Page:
A quick fix
"We could learn a lot from crayons: some are sharp, some are pretty, some are dull, while others are bright, some have weird names, but we have to learn to live in the same box." -Anonymous
Sustainability has been described as a continuous improvement process that challenges businesses to balance business expectations as well as the changing expectations of the external environment. It is often demonstrated by raised eco awareness, innovation, technology advancement, risk management, and proactive change. In each case, the common thread of collaboration can be seen through all of these actions.
In pursuing sustainability, by definition, we are aware of the dynamic relationship with the people and environment in which we live out their daily lives. Whether incorporating sustainability concepts into everyday living or creating a sustainability plan for a business, the ability to effectively engage the outside world in the process is critical to success.
"Sustainability helps build a new level of partnerships not just based on product development but based on sharing knowledge and expertise in order to accelerate transformation." -Director of Sustainability at AkzoNobel.
The People Management post, Firms Face Talent Management Challenge in Emerging Markets, discusses that challenges with operating in an increasingly global marketplace. Citing the results from an Ernst & Young survey, the article explains that only 20 percent of today’s organizations believe they effectively manage their talent across all markets. Some of the key issues defined included: cultural differences, difficulties balancing local and global talent, trouble with retention and a lack of a leadership pipeline.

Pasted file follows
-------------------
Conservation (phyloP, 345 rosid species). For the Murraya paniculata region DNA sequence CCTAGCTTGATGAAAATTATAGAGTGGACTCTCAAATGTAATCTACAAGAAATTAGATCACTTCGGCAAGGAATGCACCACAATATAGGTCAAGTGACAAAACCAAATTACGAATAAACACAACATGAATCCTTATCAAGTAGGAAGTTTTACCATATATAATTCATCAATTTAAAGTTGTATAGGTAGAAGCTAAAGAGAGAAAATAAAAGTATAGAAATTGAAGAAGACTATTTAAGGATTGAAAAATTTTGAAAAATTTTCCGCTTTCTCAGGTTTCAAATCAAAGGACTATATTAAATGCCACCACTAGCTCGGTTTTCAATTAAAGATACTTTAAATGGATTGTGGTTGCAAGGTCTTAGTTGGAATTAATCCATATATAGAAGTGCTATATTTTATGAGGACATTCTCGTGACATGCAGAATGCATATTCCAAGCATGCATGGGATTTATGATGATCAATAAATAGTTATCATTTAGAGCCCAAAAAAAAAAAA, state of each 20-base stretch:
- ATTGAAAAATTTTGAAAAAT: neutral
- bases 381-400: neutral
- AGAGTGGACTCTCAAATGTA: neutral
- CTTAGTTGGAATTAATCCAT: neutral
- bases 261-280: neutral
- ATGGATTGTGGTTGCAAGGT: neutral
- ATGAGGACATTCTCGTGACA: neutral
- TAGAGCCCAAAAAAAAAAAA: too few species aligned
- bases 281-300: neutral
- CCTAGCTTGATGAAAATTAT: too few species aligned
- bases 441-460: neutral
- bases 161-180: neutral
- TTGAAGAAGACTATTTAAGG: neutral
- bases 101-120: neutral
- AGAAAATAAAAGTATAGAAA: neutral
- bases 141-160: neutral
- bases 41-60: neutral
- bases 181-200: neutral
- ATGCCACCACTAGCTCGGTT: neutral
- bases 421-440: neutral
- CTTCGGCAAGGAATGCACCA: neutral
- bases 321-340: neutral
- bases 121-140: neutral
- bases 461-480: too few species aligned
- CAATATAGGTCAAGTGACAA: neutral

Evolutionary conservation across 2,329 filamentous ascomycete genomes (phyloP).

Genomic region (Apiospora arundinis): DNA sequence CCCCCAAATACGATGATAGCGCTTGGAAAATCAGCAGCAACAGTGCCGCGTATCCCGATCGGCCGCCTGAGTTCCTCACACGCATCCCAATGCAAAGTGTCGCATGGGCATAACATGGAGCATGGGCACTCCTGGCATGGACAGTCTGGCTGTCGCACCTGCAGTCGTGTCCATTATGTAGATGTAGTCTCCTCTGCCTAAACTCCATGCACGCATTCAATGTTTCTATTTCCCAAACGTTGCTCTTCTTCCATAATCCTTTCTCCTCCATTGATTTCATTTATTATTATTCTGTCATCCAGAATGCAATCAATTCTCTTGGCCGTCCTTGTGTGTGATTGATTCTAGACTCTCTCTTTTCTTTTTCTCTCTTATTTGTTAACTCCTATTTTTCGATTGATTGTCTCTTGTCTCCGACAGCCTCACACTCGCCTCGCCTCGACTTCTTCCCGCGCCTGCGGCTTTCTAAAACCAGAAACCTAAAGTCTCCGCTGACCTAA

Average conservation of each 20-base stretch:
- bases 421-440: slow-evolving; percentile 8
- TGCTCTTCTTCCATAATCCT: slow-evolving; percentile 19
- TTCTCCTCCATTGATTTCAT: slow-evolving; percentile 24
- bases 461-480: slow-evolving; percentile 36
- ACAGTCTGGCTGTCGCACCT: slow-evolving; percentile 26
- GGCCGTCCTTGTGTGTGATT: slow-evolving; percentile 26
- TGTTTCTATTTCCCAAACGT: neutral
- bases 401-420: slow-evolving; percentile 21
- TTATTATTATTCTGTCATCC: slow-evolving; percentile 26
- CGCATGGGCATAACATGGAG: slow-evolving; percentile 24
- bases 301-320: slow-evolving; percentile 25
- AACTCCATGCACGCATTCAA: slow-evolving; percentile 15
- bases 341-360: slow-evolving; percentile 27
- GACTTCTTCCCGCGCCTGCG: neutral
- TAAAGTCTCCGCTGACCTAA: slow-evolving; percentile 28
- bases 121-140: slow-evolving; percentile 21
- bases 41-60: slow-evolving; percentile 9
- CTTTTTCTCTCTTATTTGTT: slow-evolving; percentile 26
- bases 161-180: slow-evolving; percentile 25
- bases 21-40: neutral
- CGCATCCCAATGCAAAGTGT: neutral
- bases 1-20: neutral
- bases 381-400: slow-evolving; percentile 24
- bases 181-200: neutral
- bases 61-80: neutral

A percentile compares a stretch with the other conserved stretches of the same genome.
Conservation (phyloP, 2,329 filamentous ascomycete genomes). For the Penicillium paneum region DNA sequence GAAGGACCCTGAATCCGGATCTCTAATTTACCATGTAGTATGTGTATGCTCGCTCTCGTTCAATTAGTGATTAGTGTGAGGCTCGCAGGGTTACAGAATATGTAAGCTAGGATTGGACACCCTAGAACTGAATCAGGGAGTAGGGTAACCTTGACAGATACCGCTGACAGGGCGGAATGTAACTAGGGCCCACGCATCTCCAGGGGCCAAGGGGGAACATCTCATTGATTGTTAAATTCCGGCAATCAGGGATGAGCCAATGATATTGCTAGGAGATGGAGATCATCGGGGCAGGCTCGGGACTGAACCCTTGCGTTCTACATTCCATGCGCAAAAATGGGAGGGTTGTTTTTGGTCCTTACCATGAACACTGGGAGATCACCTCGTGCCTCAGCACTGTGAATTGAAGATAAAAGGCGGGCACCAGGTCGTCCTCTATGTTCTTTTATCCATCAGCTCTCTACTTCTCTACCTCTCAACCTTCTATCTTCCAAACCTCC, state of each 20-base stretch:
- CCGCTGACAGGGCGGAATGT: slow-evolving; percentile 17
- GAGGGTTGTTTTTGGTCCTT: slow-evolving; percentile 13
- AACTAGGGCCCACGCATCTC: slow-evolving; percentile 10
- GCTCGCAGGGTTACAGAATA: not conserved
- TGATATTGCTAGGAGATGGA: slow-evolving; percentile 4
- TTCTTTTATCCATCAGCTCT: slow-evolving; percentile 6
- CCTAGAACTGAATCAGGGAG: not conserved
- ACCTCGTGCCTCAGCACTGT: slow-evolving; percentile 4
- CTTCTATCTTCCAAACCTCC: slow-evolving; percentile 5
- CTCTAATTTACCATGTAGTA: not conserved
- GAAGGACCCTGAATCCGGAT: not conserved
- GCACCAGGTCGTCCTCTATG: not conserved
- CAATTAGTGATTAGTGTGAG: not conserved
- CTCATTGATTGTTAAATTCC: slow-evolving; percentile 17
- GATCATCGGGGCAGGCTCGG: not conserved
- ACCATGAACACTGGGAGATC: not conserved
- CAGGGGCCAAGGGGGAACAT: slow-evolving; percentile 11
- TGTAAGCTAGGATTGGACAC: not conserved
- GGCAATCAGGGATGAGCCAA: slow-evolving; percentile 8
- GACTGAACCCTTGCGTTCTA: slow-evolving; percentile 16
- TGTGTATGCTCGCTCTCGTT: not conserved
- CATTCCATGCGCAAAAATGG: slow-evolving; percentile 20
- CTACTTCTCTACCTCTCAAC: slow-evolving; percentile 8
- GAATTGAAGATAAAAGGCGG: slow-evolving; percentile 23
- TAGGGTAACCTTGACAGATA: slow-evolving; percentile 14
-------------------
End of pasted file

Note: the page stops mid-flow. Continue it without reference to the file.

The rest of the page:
The reality of today's business landscape causes many executives to focus on the ‘quick fix’ that will bridge the obstacles faced in the moment, with a simple goal to get back to business as usual, rather than addressing larger needs: as mitigating turnover risk, managing the talent supply, and pairing sustainability and CSR efforts to create meaningful work.
In these cases, business sustainability actions show up as a fix rather than a change or part of the company's overall business culture reform. One solution is to adopt a broader definition of sustainability that is not exclusively regarded as environmental action, but instead incorporates an expanded definition applicable to all parts of the organization. By opening the doors to the concept of a sustainable business culture, companies can address a variety of concerns: specifically internal communications and resource engagement.
Thinking of sustainability as a boundless opportunity opens the door to actions beyond what have already been implemented. This allows an organization and its stakeholders to step beyond traditional roles to bring forward new ideas and create a business sustainability culture. Through collaborative stakeholder engagement, a company can promote engagement, create alignment, and ensure the most effective results.
Julie Urlaub is the founder and managing partner of Taiga Company, a sustainability social media consulting firm, where she aids clients to powerfully engage in sustainability-related issues and stakeholder communications in the social space. She can be contacted at www.taigacompany.com | @taigacompany | Facebook/TaigaCompany